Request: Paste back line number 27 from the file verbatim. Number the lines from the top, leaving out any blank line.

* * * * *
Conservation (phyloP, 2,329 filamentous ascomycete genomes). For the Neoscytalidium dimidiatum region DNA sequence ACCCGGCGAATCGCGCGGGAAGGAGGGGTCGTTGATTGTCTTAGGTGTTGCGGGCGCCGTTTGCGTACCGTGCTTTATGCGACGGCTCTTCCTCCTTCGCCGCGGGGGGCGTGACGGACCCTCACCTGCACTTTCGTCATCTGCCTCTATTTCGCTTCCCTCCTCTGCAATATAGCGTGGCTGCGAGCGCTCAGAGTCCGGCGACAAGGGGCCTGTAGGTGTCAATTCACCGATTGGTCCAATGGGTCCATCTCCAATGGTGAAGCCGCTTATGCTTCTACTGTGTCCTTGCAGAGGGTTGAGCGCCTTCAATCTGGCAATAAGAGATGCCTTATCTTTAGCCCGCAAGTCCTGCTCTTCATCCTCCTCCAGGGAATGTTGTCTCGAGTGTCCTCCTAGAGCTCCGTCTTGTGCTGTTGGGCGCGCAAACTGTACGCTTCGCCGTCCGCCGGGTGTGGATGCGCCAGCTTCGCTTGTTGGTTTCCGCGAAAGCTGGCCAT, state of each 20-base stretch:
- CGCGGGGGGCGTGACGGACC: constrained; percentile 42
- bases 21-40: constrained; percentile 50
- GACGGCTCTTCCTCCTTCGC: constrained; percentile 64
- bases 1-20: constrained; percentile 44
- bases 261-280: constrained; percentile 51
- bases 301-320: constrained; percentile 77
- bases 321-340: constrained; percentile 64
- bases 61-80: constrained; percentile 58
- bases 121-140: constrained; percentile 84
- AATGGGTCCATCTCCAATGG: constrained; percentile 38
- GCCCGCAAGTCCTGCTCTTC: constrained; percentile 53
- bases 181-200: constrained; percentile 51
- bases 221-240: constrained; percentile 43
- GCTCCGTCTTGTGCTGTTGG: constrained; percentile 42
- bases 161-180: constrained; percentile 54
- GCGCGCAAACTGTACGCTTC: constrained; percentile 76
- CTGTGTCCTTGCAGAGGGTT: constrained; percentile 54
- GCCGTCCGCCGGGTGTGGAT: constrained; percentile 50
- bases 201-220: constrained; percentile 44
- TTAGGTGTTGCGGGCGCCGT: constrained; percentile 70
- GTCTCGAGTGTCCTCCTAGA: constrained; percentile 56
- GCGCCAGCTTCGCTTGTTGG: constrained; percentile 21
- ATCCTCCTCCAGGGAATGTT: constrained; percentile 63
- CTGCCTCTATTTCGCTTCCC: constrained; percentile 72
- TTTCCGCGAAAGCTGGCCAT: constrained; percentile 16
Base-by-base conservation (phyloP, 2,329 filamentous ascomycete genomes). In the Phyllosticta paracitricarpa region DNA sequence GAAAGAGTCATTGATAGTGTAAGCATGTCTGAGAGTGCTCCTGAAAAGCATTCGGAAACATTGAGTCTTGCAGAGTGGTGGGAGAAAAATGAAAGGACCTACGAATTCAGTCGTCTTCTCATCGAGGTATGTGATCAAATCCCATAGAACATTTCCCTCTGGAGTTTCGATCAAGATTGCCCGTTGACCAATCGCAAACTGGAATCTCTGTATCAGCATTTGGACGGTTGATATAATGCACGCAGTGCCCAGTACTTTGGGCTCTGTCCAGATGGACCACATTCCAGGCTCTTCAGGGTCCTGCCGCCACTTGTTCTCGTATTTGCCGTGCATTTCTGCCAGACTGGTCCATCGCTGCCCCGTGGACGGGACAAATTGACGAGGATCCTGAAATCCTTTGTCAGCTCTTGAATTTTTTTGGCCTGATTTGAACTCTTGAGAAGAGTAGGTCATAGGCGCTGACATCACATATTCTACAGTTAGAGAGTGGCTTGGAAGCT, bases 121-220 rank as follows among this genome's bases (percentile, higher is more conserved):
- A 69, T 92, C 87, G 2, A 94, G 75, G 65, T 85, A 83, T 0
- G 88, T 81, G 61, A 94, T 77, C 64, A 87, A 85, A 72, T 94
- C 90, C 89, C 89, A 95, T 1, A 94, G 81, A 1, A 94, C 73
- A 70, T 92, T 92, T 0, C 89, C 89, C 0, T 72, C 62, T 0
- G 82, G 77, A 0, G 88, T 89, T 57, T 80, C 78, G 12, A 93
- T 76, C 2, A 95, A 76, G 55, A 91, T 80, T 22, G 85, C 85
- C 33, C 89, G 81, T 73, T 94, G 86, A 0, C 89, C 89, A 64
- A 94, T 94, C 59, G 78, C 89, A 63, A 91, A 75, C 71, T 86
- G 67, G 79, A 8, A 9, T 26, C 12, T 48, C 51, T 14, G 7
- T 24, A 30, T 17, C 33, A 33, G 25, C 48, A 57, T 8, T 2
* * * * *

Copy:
Base-by-base conservation (phyloP, 2,329 filamentous ascomycete genomes). In the Phyllosticta paracitricarpa region DNA sequence GAAAGAGTCATTGATAGTGTAAGCATGTCTGAGAGTGCTCCTGAAAAGCATTCGGAAACATTGAGTCTTGCAGAGTGGTGGGAGAAAAATGAAAGGACCTACGAATTCAGTCGTCTTCTCATCGAGGTATGTGATCAAATCCCATAGAACATTTCCCTCTGGAGTTTCGATCAAGATTGCCCGTTGACCAATCGCAAACTGGAATCTCTGTATCAGCATTTGGACGGTTGATATAATGCACGCAGTGCCCAGTACTTTGGGCTCTGTCCAGATGGACCACATTCCAGGCTCTTCAGGGTCCTGCCGCCACTTGTTCTCGTATTTGCCGTGCATTTCTGCCAGACTGGTCCATCGCTGCCCCGTGGACGGGACAAATTGACGAGGATCCTGAAATCCTTTGTCAGCTCTTGAATTTTTTTGGCCTGATTTGAACTCTTGAGAAGAGTAGGTCATAGGCGCTGACATCACATATTCTACAGTTAGAGAGTGGCTTGGAAGCT, bases 121-220 rank as follows among this genome's bases (percentile, higher is more conserved):